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B1: Chewing the Fat

A piece on page B1 of yesterday’s Wall Street Journal reports that Tyson Foods and Syntroleum Corp are teaming up. No, they’re not figuring out how to feed fuel to chickens – they say they’ve figured out how to turn chicken fat into a new form of biodiesel. (Tyson announced a similar deal with energy firm ConocoPhillips a few months ago.)

From one angle, I suppose this is good – chicken fat is a renewable resource, of sorts, and biodiesel is a good thing, right? But I’m sort of conflicted: I don’t love the idea of Tyson using this business to shine up its reputation for raising animals in ways that might not be the most humane. I mean, what does this say about animal rights? That it’s okay to raise chickens in overcrowded pens with gobs of antibiotics as long as it allows us to drive our diesel trucks more cheaply? And what about the fact that Tyson HAS enough chicken fat leftover from its packaging processes to pump out a projected 75 million gallons of fat-based fuel annually – how much of that fat is due to how the chickens are bred and raised? What happened to skinny chickens?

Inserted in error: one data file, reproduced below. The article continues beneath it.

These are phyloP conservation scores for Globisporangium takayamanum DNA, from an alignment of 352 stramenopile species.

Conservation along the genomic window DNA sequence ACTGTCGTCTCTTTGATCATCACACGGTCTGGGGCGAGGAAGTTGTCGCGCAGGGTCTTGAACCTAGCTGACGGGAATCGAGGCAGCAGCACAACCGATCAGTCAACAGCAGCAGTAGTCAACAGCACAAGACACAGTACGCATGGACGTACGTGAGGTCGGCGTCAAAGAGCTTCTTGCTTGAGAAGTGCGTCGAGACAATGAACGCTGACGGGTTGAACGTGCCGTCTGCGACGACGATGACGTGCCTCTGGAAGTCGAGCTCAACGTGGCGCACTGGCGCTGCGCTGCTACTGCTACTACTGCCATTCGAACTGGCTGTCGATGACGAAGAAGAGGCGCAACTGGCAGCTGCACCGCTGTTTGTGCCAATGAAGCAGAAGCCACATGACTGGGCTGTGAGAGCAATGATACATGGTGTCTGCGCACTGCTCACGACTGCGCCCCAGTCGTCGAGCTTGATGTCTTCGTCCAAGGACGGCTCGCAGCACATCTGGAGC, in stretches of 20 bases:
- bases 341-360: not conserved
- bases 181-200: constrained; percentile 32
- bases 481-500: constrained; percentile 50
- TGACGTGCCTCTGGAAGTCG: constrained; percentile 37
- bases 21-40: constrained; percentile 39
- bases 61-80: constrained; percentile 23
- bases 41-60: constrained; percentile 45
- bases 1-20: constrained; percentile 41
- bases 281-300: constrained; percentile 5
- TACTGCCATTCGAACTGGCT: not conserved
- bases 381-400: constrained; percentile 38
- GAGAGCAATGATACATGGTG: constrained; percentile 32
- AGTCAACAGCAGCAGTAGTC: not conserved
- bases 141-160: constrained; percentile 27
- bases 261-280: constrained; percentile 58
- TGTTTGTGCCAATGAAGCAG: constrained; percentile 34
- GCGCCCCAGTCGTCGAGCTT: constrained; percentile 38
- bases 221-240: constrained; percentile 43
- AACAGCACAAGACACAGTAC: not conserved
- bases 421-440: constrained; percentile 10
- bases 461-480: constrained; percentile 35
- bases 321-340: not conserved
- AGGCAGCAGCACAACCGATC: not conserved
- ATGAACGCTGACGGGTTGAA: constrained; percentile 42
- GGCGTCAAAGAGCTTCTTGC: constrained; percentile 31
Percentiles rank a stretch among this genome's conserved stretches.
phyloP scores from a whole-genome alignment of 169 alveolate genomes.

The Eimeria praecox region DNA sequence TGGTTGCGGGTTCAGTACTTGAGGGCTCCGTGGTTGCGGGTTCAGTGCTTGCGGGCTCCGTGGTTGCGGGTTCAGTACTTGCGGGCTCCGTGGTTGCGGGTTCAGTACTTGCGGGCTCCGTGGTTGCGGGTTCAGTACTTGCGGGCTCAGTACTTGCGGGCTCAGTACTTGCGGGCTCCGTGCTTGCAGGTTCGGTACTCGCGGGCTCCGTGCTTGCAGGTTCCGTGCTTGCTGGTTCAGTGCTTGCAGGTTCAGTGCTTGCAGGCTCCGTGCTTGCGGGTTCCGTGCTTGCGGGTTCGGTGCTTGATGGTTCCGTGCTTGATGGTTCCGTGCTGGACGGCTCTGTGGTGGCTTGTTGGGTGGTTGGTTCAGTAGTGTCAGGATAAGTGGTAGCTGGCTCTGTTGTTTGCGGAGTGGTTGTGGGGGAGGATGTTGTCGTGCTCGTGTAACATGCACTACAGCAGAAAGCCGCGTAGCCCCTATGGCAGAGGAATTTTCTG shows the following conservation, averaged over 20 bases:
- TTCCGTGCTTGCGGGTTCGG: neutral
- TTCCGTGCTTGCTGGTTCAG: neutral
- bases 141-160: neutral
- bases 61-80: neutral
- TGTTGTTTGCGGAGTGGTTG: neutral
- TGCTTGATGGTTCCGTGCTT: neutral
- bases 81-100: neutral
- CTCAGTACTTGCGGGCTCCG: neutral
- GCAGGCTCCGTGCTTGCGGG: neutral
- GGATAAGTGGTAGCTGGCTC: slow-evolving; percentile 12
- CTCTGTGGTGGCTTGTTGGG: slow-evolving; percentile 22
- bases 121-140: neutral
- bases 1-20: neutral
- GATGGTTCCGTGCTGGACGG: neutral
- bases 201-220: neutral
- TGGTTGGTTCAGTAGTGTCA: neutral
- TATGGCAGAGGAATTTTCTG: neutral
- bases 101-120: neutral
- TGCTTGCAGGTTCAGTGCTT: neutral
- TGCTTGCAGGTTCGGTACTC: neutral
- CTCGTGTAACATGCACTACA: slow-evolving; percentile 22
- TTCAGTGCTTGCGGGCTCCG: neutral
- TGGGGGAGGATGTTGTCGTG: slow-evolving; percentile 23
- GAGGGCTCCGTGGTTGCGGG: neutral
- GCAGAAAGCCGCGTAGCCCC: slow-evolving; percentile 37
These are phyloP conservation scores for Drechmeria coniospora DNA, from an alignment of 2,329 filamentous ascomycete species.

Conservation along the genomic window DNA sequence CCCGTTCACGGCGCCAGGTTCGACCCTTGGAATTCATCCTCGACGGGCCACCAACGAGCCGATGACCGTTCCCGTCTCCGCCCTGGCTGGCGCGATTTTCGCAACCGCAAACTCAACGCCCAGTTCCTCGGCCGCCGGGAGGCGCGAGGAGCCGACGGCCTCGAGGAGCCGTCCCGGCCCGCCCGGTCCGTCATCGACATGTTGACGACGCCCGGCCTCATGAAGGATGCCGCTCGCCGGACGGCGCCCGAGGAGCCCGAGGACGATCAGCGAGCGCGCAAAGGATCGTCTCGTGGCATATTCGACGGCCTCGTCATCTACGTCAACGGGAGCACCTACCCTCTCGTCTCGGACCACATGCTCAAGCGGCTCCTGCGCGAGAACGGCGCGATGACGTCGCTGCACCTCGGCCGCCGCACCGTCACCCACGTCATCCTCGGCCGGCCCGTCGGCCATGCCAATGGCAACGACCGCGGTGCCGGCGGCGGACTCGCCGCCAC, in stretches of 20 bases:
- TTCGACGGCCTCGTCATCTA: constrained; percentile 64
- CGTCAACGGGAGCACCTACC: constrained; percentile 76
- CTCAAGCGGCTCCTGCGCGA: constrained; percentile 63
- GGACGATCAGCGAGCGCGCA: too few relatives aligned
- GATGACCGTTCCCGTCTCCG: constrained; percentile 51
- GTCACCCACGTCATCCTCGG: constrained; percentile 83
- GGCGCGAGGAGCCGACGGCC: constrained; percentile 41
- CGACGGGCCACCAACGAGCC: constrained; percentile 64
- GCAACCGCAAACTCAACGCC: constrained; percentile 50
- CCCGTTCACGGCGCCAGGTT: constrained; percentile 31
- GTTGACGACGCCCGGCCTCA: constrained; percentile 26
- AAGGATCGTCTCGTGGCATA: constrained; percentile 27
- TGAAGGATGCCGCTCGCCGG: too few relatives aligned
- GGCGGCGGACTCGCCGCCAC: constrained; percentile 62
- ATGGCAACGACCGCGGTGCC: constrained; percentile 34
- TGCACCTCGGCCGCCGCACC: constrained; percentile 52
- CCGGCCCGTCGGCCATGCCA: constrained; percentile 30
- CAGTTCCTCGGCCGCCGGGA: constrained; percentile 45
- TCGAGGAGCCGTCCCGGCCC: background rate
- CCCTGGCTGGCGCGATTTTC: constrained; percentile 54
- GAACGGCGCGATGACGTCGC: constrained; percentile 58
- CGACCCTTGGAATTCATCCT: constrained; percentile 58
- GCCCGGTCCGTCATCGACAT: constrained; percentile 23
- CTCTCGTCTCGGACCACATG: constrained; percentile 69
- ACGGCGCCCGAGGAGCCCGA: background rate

Ooohh, this whole energy thing (she says with a wave of the hand) is a hard fight. What is the answer?